memorization  of  dialogs  and  drills,  and
toward  the  use  of  pair  work  activities,  role
plays,  group  work  activities  and  project
work” (Richards, p. 4, 2006). It can be seen
that the teacher's role is not only to teach but
to  facilitate  learning  by  monitoring  and
modifying  English  at  two  levels,  speech
production and speech performance.  
 
However, controversy persists regarding the
much embraced CLT. Jenkins (2004) argues
that the claim of CLT’s integral instruction
is  an  act  of  marginalizing  pronunciation  in
the  belief  that  it  is  peripheral  to  oral
 
communication.  It  superintends  the  critical
role  pronunciation  plays  in  communication.
In response, recent studies have shown some
support  for  the  superiority  of
suprasegmental  instruction  in  ESL  contexts
(e.g.,  Derwing  &  Rossiter,  2003).  Jenkins
strongly  suggests  the  need  of  a  more
systematic  training  of  prosodic  features  and
a return to the forgotten  minimal pair drills.
Wider  availability  of  curriculum  and
software  that  make  prosodic  elements
discourse  more  accessible  to  teachers  and
learners  encourage  work  with
suprasegmentals (Levis, p. 369, 2005).  
 
Finally,  teachers’  understandings  of  CLT
appear  to  vary  and,  thus,  the  manifestations
of the approach in teaching pronunciation is
not  as  effective  as  intended.  Nazari  (2007)
differentiated  two  concepts  of  CLT  as  he
investigated  teachers’  CLT  beliefs  and
practices:  the  narrower(vocabulary,  forms,
and  functions)  and  the  broader  (social-cultural  aspects  of  language  use).  In  his
study  of  three  Iranian  English  teachers  he
contends that the teachers’ implementation
of  CLT  practice  appears  to  be  based  on  a
narrower  concept  because  of    the
institutional  constraints  such  as  student
contact  time,  class  size  and  prescribed
curriculum and because of the “teachers’
lack of distinction between the two types of
communicative  competence  (p.  210).   In
regards  to  pronunciation  teaching,  though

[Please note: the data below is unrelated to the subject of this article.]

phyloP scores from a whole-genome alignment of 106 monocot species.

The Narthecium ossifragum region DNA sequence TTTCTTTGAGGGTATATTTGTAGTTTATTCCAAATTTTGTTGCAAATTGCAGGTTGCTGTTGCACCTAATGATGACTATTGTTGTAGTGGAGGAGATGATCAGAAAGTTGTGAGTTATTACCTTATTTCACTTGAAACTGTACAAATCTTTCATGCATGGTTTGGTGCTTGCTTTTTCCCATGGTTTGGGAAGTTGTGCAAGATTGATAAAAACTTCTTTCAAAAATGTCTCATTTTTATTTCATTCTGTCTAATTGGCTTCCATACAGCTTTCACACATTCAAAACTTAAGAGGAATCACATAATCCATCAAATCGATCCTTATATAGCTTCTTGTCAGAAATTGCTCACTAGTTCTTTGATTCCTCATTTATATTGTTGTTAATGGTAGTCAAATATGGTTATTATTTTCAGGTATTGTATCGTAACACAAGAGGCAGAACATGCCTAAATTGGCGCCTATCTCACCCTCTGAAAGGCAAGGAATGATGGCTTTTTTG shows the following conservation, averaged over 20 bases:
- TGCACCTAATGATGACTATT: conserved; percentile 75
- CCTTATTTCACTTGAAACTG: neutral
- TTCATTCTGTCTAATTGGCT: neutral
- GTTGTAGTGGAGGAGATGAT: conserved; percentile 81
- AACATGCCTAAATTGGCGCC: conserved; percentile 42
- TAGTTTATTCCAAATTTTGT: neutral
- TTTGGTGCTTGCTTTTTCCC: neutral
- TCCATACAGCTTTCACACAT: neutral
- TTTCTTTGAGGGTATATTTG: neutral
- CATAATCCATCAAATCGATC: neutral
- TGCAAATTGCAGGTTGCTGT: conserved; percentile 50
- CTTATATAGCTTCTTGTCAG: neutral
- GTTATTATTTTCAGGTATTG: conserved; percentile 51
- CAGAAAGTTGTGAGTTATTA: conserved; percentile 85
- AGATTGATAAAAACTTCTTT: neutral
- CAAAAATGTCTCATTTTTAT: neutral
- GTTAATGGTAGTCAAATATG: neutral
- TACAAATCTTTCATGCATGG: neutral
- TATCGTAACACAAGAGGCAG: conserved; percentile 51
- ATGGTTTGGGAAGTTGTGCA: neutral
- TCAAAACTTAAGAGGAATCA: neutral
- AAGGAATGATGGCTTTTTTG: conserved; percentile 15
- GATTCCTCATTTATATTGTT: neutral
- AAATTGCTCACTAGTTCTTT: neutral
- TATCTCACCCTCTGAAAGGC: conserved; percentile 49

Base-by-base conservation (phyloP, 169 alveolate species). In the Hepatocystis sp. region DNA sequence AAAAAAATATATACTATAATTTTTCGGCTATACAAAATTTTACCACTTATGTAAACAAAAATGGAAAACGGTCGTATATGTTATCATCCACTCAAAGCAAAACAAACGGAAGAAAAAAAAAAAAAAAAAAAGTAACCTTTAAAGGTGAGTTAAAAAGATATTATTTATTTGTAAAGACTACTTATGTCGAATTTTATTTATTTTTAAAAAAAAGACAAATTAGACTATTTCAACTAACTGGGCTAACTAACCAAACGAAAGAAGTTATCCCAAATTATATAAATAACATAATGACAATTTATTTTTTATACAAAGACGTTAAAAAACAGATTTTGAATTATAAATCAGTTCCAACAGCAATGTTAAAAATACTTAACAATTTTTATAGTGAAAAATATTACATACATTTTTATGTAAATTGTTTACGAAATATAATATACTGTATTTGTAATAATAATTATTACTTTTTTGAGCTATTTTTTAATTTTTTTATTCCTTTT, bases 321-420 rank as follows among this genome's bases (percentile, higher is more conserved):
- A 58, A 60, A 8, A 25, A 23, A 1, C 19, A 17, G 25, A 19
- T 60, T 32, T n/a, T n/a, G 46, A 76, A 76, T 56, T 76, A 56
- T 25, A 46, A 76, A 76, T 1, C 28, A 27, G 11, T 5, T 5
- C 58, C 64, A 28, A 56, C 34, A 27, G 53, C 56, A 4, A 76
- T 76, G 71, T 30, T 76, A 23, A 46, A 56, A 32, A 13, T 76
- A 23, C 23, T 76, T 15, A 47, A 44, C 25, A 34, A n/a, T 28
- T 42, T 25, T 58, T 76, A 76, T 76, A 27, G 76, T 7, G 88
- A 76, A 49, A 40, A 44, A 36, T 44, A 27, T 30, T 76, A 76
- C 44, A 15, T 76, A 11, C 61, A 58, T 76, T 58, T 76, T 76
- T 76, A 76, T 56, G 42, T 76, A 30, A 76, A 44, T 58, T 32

certainly  laden  with  advantages,  CLT  is  not
necessarily  a  clear  choice  for  language
teachers.  Regardless,  CLT  with  its  heavy
emphasis on input should indirectly improve
pronunciation  through  target  language
exposure.  However, that improvement aims
for merely understandable pronunciation.  
 
Challenges  facing  instruction  of
pronunciation                                                              
Conservative  and  even  antiquated  beliefs  of
teaching  pronunciation  to  second  language
learners  persist.  “The goal of pronunciation
should  be  changed  from  the  attainment  of
'perfect'  pronunciation,  a  very  elusive  term
at  the  best  of  times,  to  the  more  realistic
goals of developing functional intelligibility,
communicability,  increased  self-confidence,
the  development  of  speech  monitoring
abilities  and  speech  modification  strategies
for  use  beyond  the  classroom  (Otlowski,
1998,  p.  2).  However,  these  beliefs  are
antithetical to today’s learners who yearn for
near  native-like  fluency  in  their  second
language.  
 
Research  has  uncovered  numerous  factors
inhibiting  native-like  pronunciation  of  L2
learners.  One  of  the  most  formidable
challenges  facing  the  L2  learner  is  his
language instructor. Many language learners
are  hearing  the  target  language  modeled  by
their  instructor  who  is  not  a  native  speaker
and  is  not  teaching  the  target  language
accent free. “The average speaker of English
in  Taiwan  uses  stereotyped  and  fossilized
pronunciations  based  on  what  they  hear
from  their  teachers  and  peers”  (Chung,
2005,  p.2).  The  skills  of  listening
comprehension  and  pronunciation  are
interdependent: “If they cannot hear English
well,  they  are  cut  off  from  the  language.  If
they  cannot  be  understood  easily,  they  are
cut  off  from  conversation  with  native
speakers” (Otlowski, 1998, p. 2). The non-native  instructors  of  pronunciation  suffer
from  prosodic  challenges  themselves,  thus
they cannot model accurate phonemes. Also,
speech  production  is  affected  by  speech
perception;  the  hearer  has  become  an
important  factor  in  communication
discourse.  This  illustrates  the  need  to
integrate  pronunciation  with  communicative
activities;  to  give  students  situations  to
develop their pronunciation by listening and
speaking.  The  current  research  reveals  a
reversal  in  the  thinking  about  pronunciation
and  shows  a  developing  consensus  that  a

 
learner's pronunciation in a foreign language
needs  to  be  taught  in  conjunction  with
communicative  practices  for  the  learner  to
be  able  to  communicate  effectively  with
native speakers (Otlowski, 1998, p. 2-3).
 
Furthermore,  Otlowski  (1998)  notes  the
often cited view that little relationship exists
between  teaching  pronunciation  in  the
classroom  and  attained  proficiency  in
pronunciation,  which  was  supported  by
research  done  by  Purcell  and  Suter  (1980).
They  concluded  that  pronunciation  practice
in  the  classroom  had  little  effect  on  the
learner's  pronunciation  skills  and  moreover,